When people today talk about NFL coaches on a Hall-of-Fame trajectory, they start with Bill Belichick, move to Andy Reid and might throw in a Pete Carroll or Sean Payton. Fair enough. Nine Lombardi Trophies and 15 Super Bowl appearances are in there.
But how come almost nobody includes the Steelers' Mike Tomlin?
He’s won a Super Bowl like Reid, Carroll and Payton. He’s been to two, like Carroll. And he’s never had a losing season … unlike Reid, Carroll, Payton and Belichick. You can look it up. In 14 NFL seasons of head coaching he never finished worse than 8-8.
Unusual? Nope. More like unheard of. Only Marty Schottenheimer went 14 straight non-losing seasons after becoming a head coach, and his first year was really a half season (4-4).
Granted, Tomlin’s 153 victories (including playoffs) aren’t close to Belichick (311) and Reid (238), but the guy just turned 49, for crying out loud. Plus, his total is only three behind Carroll (156) and one ahead of Payton (152).
Now look at his overall winning percentage. It’s .640, better than Reid (.621), better than Carroll (.600) and better than Payton (.631). In fact, it’s so good that he trails only Belichick (.678) among active coaches with 100 or more games. What’s more, his .650 regular-season percentage (145-78-1) ranks 11th all-time.
One more thing: He has as many Super Bowl victories and appearances as his predecessor in Pittsburgh, Bill Cowher.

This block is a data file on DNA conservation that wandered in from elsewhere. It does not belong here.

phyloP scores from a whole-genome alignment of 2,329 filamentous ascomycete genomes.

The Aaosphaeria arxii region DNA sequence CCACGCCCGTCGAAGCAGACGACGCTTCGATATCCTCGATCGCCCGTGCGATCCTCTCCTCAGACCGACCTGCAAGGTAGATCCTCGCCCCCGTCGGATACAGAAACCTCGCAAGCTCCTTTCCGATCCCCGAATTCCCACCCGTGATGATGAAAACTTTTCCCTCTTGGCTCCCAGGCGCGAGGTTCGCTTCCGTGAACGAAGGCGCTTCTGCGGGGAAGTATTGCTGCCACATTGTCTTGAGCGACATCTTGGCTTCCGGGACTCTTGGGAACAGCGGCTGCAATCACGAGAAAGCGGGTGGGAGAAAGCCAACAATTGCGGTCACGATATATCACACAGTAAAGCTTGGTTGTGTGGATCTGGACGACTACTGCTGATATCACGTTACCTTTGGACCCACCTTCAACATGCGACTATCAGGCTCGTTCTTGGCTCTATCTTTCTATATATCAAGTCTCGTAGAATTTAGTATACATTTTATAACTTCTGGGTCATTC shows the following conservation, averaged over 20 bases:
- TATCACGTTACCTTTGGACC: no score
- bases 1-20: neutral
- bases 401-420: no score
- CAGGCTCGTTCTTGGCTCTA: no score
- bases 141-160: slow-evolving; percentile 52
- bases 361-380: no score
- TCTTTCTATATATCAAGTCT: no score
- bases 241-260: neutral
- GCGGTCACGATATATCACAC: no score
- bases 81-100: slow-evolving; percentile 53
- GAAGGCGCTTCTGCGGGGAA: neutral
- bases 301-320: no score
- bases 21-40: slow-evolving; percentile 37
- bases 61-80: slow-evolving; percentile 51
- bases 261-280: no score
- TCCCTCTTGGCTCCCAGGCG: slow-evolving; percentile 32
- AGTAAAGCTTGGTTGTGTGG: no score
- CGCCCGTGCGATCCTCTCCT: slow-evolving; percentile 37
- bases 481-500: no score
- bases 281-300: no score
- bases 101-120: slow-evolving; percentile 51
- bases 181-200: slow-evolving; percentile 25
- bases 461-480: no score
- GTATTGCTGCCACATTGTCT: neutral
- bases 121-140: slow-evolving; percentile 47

I mention that because Cowher was one of two coaches named to the Pro Football Hall-of-Fame’s Centennial Class of 2020. Including the playoffs, Cowher won 161 games, or eight more than Tomlin, and eight division titles … or one more than Tomlin. He also produced nine seasons with double-digit victories. But so has Tomlin. And while Cowher’s overall winning percentage of .623 is good, it’s not as good as Mike Tomlin’s.
So what’s not to like here, people? Yet Tomlin’s resume is subject to endless dissection, and I’m not sure why. Maybe it’s this: Since reaching Super Bowl XLV in 2010, he’s 3-6 in the playoffs – with one postseason victory the past four seasons. He’s also 8-8 overall, where Cowher was 12-9, Reid is 17-15 and Belichick is 31-12.
But Payton is 9-8, including 3-4 the past seven seasons, while Carroll is 11-10 and 3-5 since losing Super Bowl XLIX.
Maybe it’s this: He’s had five “one-and-dones” in playoff history, including four times in the wild-card round – with the latest a loss to Cleveland in the 2020 postseason after the Steelers opened the year 11-0. By contrast, Carroll has had three one-game playoff exits and Payton two.
Or maybe it’s just that he’s had two tough acts to follow. Chuck Noll won four Super Bowls in six years as the Steelers dominated the 1970s, and Cowher returned the team to prominence after a mediocre 1980s that included four non-winning seasons and two playoff wins.
All I know is that Mike Tomlin has his share of detractors, including one notable former Steeler -- Hall-of-Fame quarterback Terry Bradshaw.
“I don’t think he’s a great coach at all,” he said in a 2016 FOX interview. “He’s really a great cheerleader type. I don’t know what he does.”
I do. He wins a lot of games, never had a losing season and has a Super Bowl ring. Plus, the Steelers value him. They gave him a contract extension Tuesday that runs through 2024.
I know, he has plenty of time to complete his resume, so we can withhold judgment on his career until he’s finished. But that hasn’t stopped us speculating about Hall-of-Fame trajectories for others still in the game.
So why not Tomlin? All I know is that, like a few of his contemporaries, he’s on the right path.